Finally, suppose we have 5 cards in the same suit. The remaining 2 cards cannot possibly give us a hand better than a flush so all we need do here is count flushes with 5 cards in the same suit. There are choices for 5 ranks in the same suit. We must remove the 10 sets of ranks producing straight flushes leaving us with 1,277 sets of ranks. The remaining 2 cards can be any 2 cards from the other 3 suits so that there are choices for them. Then there are flushes of this last type. Adding the numbers of flushes of the 3 types produces 4,047,644 flushes.

We saw above that there are 217 sets of 7 distinct ranks which include
5 consecutive ranks. For any such set of ranks, each card may be any
of 4 cards except we must remove those which correspond to flushes.
There are 4 ways to choose all of them in the same suit. There are
ways to choose 6 of them in the same suit. For 5
of them in the same suit, there are
ways to choose
which 5 will be in the same suit, 4 ways to choose the suit of the 5
cards, and 3 independent choices for the suits of each of the 2 remaining
cards. This gives
choices with 5 in the same
suit. We remove the 844 flushes from the
4^{7} = 16,384 choices of cards
for the given rank set leaving 15,540 choices which produce straights.
We then obtain
straights when the 7-card
hand has 7 distinct ranks.

We now move to hands with 6 distinct ranks. One possible form is
,
where *x* can be any of 9 ranks. The other
possible form is
,
where *y* is neither *x*-1nor *x*+5. When *x* is ace or 10, then there are 7 choices for *y*.
When *x* is between 2 and 9, inclusive, there are 6 choices for *y*.
This implies there are
sets of 6 distinct
ranks corresponding to straights. Note this means there must be a pair
in such a hand. We have to ensure we do not count any flushes.

As we just saw, there are 71 choices for the set of 6 ranks. There
are 6 choices for which rank will have a pair and there are 6 choices
for a pair of that rank. Each of the remaining 5 cards can be chosen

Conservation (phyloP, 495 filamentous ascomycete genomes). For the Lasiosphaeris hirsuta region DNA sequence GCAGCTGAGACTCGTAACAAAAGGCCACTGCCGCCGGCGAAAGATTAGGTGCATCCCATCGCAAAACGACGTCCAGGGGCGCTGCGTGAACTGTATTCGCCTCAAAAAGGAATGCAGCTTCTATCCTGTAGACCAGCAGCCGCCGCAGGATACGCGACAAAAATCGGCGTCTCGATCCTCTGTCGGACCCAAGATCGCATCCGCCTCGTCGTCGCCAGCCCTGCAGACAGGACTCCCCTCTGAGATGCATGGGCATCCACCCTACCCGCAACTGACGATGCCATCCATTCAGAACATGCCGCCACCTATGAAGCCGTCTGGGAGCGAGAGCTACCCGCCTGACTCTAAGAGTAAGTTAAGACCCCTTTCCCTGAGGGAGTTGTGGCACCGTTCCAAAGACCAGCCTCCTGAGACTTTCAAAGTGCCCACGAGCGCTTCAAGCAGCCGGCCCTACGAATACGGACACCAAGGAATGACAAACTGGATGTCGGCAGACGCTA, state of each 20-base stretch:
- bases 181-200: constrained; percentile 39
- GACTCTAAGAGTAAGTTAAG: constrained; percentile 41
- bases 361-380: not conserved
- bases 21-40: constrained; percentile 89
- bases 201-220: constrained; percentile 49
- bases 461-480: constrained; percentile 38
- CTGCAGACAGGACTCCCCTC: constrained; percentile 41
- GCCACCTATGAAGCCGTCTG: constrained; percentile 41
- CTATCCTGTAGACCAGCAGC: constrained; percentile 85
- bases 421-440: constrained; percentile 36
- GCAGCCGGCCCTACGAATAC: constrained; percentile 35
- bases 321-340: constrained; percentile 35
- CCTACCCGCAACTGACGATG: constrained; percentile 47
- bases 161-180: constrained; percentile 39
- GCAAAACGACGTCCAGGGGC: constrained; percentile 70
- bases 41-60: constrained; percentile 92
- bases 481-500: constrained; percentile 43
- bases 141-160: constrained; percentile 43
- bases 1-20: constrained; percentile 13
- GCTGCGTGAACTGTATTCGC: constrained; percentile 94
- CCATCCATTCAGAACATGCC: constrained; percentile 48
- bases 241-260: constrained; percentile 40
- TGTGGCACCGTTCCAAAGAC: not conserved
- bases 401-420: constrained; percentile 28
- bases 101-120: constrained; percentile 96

in any of 4 ways. Now we remove flushes. If all 5 cards were chosen
in the same suit, we would have a flush so we remove the 4 ways of
choosing all 5 in the same suit. In addition, we cannot choose 4 of
them in either suit of the pair. There are 5 ways to choose 4 cards
to be in the same suit, 2 choices for that suit and 3 choices for the
suit of the remaining card. So there are
choices which give a flush. This means there are
4^{5} - 34 = 990choices not producing a flush. Hence, there are
straights of this form.

We also can have a set of 5 distinct ranks producing a straight which
means the corresponding 7-card hand must contain either 2 pairs or
3-of-a-kind as well. The set of ranks must have the form
and there are 10 such sets. First we suppose
the hand also contains 3-of-a-kind. There are 5 choices for the rank
of the trips, and 4 choices for trips of that rank. The cards of the
remaining 4 ranks each can be chosen in any of 4 ways. This gives
4^{4} = 256 choices for the 4 cards. We must remove the 3 choices for which
all 4 cards are in the same suit as one of the cards in the 3-of-a-kind.
So we have
straights which also
contain 3-of-a-kind.

Next we suppose the hand also contains 2 pairs. There are choices for the 2 ranks which will be paired. There are 6 choices for each of the pairs giving us 36 ways to choose the 2 pairs. We have to break down these 36 ways of getting 2 pairs because different suit patterns for the pairs allow different possibilities for flushes upon choosing the remaining 3 cards. Now 6 of the ways of getting the 2 pairs have the same suits represented for the 2 pairs, 24 of them have exactly 1 suit in common between the 2 pairs, and 6 of them have no suit in common between the 2 pairs.

There are 4^{3} = 64 choices for the suits of the remaining 3 cards.
In the case of the 6 ways of getting 2 pairs with the same suits, 2
of the 64 choices must be eliminated as they would produce a flush
(straight flush actually). In the case of the 24 ways of getting 2
pairs with exactly 1 suit in common, only 1 of the 64 choices need be
eliminated. When the 2 pairs have no suit in common, all 64 choices
are allowed since a flush is impossible. Altogether we obtain

straights which also contain 2 pairs. Adding all the numbers together gives us 6,180,020 straights.

A hand which is a 3-of-a-kind hand must consist of 5 distinct ranks.
There are
sets of 5 distinct ranks from
which we must remove the 10 sets corresponding to straights. This
leaves 1,277 sets of 5 ranks qualifying for a 3-of-a-kind hand. There
are 5 choices for the rank of the triple and 4 choices for the triple